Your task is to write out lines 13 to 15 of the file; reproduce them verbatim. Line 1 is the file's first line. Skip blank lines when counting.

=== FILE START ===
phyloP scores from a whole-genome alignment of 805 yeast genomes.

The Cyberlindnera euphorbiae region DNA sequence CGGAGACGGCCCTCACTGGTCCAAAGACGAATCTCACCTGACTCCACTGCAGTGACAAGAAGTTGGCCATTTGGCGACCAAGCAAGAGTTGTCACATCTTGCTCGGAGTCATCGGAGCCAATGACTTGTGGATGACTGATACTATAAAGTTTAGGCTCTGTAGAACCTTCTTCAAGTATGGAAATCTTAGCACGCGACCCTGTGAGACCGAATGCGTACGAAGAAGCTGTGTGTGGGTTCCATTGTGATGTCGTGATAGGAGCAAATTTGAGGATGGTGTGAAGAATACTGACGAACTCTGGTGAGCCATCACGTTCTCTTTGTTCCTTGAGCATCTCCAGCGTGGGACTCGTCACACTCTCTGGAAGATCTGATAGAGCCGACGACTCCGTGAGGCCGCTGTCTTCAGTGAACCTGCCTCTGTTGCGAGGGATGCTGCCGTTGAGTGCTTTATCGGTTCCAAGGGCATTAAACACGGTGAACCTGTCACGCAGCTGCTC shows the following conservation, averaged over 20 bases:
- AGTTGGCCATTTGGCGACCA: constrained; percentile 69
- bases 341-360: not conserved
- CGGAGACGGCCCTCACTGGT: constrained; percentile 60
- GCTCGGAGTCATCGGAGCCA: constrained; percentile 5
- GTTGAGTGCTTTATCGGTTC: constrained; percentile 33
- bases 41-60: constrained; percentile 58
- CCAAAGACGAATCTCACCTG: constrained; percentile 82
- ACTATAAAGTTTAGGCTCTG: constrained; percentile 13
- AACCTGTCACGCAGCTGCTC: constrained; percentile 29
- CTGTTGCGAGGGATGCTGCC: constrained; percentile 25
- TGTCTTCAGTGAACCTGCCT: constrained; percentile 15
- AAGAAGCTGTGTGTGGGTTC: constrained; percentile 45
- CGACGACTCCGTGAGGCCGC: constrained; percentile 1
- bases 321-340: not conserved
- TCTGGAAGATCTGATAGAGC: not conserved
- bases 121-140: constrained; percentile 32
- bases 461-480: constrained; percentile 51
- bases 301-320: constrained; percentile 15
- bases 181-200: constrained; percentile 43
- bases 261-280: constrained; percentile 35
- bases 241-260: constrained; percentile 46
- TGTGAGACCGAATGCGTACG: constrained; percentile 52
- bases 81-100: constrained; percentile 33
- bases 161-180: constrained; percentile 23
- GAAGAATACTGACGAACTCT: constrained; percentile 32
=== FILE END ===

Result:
- TGTCTTCAGTGAACCTGCCT: constrained; percentile 15
- AAGAAGCTGTGTGTGGGTTC: constrained; percentile 45
- CGACGACTCCGTGAGGCCGC: constrained; percentile 1